Should transit trump jobs in mayoral races?

Why do mayoral candidates talk more about transit than about jobs in their campaigns?

Is it that the polls identified transit as the issue that gains most traction among voters, and therefore the issue that will most strongly influence their choice for mayor? Or is that a mayor is seen as having very limited control over the policies and levers that determine any significant amount of job creation?

If the voters in Toronto could select a priority concern and impose that concern as the top policy issue on their new mayor, the issue would be jobs. The fact is that employment, earning capacity, underemployment and meaningful employment rank higher as quality of life factors than transit. And this is so in spite of the reality that transit creates serious personal and systemic problems such as stress, lost personal and family time, increased pollution, lost production and productivity, as well as injuries, death and damage to property when accidents occur.

Therein lies a sharp difference between the priorities of the three leading candidates and those of the numerous candidates seen as having no chance of winning the mayoral race. The latter place greater focus on poverty reduction, job creation, equity and diversity issues, youth and community development, education, housing and health than on transit. Transit dominates the electoral platform of the big three.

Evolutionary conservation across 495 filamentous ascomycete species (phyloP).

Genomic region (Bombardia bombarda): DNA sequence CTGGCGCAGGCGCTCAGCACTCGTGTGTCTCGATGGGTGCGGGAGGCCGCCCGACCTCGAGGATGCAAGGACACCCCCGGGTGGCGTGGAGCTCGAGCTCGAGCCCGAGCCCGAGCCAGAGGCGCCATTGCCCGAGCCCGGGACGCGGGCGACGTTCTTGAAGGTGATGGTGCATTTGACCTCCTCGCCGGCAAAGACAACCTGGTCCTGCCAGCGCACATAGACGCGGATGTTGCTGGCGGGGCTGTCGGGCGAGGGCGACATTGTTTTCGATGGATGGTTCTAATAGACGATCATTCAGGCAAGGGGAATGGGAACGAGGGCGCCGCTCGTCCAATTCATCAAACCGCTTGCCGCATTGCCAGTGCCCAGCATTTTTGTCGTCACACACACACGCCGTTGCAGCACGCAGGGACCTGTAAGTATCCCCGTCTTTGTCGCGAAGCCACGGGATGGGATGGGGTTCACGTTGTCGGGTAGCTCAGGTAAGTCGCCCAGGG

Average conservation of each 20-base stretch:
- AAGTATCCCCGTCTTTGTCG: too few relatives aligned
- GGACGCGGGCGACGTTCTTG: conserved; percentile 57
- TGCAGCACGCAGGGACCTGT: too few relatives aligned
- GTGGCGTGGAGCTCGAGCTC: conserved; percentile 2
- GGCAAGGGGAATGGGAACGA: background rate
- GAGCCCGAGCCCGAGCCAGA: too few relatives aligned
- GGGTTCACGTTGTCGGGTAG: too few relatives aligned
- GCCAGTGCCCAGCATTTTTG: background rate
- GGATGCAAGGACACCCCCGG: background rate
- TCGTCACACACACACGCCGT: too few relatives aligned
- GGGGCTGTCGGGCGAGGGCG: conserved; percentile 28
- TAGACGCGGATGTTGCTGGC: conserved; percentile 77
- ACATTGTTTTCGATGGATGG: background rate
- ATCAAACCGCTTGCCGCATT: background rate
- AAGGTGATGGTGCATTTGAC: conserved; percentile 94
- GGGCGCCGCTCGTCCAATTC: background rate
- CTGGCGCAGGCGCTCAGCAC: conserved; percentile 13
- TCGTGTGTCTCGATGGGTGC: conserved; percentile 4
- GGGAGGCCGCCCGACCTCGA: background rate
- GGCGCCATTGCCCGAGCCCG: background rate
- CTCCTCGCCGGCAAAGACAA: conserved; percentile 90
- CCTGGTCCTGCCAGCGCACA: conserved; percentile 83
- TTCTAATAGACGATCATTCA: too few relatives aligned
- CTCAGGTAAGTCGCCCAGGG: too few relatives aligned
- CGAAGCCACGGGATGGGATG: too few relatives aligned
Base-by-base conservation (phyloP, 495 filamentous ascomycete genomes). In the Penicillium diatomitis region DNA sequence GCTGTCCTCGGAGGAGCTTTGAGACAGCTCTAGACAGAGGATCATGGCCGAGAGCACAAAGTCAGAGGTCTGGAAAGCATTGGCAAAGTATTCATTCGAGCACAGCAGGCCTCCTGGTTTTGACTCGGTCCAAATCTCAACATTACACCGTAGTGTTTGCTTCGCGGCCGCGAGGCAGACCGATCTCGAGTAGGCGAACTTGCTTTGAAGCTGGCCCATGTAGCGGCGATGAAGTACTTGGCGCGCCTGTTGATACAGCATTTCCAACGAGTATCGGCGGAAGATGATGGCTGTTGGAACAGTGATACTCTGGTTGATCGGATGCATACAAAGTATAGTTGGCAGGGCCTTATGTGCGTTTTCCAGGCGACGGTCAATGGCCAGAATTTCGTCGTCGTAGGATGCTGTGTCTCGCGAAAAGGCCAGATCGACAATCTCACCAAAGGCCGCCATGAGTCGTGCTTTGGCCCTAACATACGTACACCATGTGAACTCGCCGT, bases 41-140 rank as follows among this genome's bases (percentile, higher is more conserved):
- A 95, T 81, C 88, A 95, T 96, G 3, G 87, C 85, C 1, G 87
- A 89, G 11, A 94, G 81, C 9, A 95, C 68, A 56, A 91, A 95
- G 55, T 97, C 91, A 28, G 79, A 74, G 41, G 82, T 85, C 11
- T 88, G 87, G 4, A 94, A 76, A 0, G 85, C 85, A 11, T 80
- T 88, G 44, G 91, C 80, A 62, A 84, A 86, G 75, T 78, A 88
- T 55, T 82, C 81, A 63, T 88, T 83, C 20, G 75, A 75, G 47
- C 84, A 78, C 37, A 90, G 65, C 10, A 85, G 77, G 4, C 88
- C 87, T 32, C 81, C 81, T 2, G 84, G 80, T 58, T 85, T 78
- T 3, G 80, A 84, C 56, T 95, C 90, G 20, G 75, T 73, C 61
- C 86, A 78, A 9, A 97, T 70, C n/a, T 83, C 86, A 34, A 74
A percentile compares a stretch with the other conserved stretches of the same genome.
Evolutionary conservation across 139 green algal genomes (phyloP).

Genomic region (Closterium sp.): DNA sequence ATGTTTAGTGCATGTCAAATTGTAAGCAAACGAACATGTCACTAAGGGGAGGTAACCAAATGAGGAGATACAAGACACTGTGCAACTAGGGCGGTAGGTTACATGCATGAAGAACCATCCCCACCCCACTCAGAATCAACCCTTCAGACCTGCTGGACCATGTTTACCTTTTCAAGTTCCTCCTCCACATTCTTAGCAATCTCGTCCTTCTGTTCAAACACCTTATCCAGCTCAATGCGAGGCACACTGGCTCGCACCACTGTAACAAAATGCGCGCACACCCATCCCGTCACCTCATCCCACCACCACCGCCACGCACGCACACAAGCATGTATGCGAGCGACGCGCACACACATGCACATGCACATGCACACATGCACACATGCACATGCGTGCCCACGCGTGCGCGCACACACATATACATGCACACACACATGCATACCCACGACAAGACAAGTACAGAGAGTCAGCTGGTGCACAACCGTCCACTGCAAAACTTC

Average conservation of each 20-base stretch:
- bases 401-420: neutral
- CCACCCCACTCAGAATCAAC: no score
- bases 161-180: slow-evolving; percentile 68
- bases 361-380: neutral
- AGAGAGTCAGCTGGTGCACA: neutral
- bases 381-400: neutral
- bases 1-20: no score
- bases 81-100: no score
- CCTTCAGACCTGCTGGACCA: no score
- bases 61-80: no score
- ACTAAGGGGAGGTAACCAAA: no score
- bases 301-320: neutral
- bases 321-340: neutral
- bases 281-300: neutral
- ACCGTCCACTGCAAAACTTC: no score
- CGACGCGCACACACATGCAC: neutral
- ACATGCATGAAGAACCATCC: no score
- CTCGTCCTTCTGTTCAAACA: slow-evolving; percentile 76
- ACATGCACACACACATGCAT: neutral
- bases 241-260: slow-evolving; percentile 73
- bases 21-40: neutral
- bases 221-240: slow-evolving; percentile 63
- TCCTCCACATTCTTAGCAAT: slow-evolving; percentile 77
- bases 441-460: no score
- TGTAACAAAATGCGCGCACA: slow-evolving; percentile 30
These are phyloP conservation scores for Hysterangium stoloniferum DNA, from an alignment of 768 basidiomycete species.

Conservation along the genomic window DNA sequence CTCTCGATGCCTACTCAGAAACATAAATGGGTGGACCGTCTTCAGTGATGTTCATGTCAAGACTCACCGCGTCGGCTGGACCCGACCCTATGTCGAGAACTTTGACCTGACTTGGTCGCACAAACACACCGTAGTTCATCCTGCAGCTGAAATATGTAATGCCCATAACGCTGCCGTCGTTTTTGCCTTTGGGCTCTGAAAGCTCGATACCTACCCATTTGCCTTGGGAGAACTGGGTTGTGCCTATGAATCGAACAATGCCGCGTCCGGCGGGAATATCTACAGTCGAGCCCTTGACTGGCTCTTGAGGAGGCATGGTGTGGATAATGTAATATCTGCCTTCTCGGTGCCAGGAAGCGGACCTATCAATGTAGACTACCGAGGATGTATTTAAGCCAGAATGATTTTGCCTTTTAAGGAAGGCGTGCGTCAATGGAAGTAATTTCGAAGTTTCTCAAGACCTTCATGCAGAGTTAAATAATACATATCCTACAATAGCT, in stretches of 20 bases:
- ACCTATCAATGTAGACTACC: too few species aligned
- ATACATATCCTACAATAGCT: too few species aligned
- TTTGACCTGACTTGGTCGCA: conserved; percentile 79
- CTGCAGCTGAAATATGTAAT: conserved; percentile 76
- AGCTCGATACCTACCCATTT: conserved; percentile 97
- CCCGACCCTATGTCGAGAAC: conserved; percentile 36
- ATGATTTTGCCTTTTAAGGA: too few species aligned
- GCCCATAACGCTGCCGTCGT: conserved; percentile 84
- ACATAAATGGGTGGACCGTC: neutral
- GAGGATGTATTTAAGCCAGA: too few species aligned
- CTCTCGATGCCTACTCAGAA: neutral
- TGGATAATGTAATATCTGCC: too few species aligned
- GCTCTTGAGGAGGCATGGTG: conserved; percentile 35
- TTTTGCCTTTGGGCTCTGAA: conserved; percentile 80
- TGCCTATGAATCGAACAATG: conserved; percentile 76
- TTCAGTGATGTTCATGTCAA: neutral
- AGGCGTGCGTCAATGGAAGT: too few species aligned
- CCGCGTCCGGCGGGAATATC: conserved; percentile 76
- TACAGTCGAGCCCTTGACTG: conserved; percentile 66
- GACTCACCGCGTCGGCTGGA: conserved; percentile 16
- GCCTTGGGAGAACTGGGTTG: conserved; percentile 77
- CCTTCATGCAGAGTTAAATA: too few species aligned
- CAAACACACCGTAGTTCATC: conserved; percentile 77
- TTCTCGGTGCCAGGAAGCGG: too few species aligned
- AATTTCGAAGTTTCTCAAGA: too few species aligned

The candidate whose transit plan has received the most traction among the analysts and commentators is John Tory. Transit is the number one priority on his platform for a “livable, affordable and functional city”.

Olivia Chow, on the other hand, may not have intended for eight of the 18 issues outlined on her website platform to be related to transit. In her emphasis of “Real Progress Now”, two of those eight and all of the other 10 issues relate to job creation and the quality of life issues preferred by the more socially conscious candidates outside of the top three.

As for the candidature of “the Ford legacy”, there has been only one main plank, the claim of a track record of billion-dollar savings, which was subsequently accompanied by a transit plan that is generally considered as being unworthy of comment, far less analysis.

The Caribbean Camera does not share the view that transit deserves the pre-eminent pride of place it has received in the campaigns of the three “leading” mayoral candidates and in the debates among the candidates. The priorities set out so forcefully and eloquently by the candidates who do not figure in the polls represent a far more balanced approach to the needs of the people of Toronto.

Furthermore, it is quite likely that, as long as there is a larger than usual turnout of voters on election day, the immigrant communities, young people and the unions will cast their ballots for the candidate whom they trust to lead a caring City Council in taking decisions based on building consensus among councillors.